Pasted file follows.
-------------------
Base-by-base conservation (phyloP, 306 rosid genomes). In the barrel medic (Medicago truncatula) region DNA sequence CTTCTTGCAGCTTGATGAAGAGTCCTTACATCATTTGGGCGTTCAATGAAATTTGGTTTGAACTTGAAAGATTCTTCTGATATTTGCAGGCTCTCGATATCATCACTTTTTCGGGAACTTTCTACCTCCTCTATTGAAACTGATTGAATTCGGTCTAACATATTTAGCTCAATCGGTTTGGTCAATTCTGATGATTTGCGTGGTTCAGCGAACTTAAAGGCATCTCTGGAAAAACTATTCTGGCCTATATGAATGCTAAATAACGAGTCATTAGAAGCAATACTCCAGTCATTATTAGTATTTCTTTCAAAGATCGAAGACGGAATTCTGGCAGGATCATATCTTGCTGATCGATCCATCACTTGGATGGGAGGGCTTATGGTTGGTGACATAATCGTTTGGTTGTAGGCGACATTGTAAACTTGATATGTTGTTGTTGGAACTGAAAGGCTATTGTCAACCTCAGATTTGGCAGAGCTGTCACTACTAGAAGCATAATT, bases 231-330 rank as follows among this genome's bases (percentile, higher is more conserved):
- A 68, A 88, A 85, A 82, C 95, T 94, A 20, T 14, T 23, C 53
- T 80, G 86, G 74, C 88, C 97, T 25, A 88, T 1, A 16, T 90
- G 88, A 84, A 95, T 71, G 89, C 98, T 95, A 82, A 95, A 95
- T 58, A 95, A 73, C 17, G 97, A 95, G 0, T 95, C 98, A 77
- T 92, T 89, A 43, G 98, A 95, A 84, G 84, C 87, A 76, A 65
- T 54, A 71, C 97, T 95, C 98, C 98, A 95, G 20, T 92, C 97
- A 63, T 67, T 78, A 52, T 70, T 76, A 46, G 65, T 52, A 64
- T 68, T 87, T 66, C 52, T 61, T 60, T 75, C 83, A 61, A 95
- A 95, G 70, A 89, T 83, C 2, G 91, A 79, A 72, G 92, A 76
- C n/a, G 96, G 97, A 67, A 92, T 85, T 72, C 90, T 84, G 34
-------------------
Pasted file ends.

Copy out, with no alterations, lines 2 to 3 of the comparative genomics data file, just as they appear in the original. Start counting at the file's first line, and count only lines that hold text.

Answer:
- A 68, A 88, A 85, A 82, C 95, T 94, A 20, T 14, T 23, C 53
- T 80, G 86, G 74, C 88, C 97, T 25, A 88, T 1, A 16, T 90